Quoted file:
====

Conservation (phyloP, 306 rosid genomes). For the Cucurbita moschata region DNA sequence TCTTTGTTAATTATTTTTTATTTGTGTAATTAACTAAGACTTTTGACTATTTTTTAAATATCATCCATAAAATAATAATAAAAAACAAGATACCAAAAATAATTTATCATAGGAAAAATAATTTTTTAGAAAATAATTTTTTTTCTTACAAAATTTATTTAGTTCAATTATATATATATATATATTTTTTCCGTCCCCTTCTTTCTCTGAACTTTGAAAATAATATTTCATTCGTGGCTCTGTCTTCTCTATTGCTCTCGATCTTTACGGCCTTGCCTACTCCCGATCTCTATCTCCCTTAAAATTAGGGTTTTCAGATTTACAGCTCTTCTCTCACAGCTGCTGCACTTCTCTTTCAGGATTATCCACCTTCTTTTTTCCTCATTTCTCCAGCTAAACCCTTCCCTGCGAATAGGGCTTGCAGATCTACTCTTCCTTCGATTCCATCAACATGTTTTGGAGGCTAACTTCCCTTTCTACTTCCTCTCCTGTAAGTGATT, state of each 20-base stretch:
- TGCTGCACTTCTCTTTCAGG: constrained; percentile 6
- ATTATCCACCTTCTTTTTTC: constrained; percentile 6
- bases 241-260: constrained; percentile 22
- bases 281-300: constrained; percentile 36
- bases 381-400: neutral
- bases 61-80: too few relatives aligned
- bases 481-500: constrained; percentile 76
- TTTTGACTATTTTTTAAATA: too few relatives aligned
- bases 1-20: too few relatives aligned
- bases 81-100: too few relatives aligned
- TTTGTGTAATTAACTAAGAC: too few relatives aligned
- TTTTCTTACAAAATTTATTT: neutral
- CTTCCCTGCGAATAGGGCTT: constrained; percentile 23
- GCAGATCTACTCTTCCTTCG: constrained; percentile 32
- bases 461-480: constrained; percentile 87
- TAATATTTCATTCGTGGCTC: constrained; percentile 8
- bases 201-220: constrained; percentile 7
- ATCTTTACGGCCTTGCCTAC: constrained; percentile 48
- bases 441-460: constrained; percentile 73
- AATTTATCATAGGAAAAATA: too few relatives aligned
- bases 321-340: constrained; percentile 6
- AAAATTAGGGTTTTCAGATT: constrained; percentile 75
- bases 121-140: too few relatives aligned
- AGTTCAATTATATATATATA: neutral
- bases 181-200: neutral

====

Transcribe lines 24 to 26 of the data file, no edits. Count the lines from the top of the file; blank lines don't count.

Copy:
- bases 121-140: too few relatives aligned
- AGTTCAATTATATATATATA: neutral
- bases 181-200: neutral